Canada's telecom profits to remain flat

Conference Board report 'not a surprise,' analyst says

TORONTO -- Profits for Canada's telecom industry will become flatter in the face of a worsening economy and new competition in the wireless market, according to a forecast Tuesday by the Conference Board of Canada.

The outlook forecast annual combined profits of about CAN$7 billion ($5.6 billion) between 2008 and 2011.

The board had calculated that industry profits for 2006 and 2007 were CAN$5.6 billion and CAN$6.5 billion, respectively.

"The continued rapid rate of increase in demand for wireless services ... is driving growth in the telecommunications industry," Michael Burt, associate director of the board's industrial outlook, said in a statement.

"However, profit levels will remain flat over the next few years, due to fierce price competition, and a slowdown in demand growth due to the economic slowdown."

The country's telecom market is dominated by BCE, Telus and Rogers Communications, which owns the country's biggest wireless carrier.

Analysts have long warned that the companies' historically fat wireless profits could come under pressure following the auction of wireless spectrum held earlier this year.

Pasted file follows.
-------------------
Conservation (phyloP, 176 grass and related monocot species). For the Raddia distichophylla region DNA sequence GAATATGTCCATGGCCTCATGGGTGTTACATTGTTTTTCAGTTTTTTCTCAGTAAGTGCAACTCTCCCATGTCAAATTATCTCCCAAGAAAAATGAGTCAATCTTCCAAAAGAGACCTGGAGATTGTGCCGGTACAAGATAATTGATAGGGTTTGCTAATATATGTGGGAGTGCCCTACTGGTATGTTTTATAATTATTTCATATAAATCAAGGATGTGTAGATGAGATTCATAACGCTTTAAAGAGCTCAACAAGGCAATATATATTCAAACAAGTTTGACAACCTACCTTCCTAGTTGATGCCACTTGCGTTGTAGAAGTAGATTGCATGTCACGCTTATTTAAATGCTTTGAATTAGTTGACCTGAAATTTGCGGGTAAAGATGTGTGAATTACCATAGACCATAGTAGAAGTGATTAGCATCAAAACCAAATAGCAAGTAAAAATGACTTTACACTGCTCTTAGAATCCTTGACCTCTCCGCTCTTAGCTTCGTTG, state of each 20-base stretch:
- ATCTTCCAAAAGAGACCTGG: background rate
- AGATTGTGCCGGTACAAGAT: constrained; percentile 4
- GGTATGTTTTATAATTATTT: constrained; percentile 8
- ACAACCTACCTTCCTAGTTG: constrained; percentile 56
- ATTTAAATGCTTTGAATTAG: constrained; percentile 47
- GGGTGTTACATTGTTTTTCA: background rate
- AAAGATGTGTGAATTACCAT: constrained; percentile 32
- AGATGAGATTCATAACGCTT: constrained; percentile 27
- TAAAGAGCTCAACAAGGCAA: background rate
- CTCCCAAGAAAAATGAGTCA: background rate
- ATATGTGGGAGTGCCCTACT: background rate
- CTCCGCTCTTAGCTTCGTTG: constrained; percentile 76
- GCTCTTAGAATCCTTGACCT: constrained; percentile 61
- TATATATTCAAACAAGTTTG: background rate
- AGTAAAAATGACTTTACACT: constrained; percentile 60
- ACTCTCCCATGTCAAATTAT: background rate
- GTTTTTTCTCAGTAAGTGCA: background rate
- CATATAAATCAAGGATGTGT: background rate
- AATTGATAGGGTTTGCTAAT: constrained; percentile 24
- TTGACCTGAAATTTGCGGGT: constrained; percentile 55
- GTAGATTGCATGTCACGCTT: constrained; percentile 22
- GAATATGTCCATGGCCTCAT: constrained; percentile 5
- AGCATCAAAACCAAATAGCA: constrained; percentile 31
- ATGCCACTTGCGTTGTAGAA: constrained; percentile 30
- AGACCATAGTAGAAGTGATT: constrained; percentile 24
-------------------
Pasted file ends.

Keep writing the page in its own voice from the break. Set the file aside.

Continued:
That's because a number of potential new entrants, such as Globalive Communications Corp, have won licenses and plan to start offering service as early as next year.

While those new entrants could benefit consumers by offering lower prices, that would also be likely to erode the industry's profit margins.

"This report is absolutely not a surprise," independent industry analyst Carmi Levy said of the board's outlook. "One would expect there to be a certain degree of flattening as a direct result of the suppressed economic activity."

He also said the companies are slowing spending on next-generation technology because consumers are cutting back on spending on telecom services.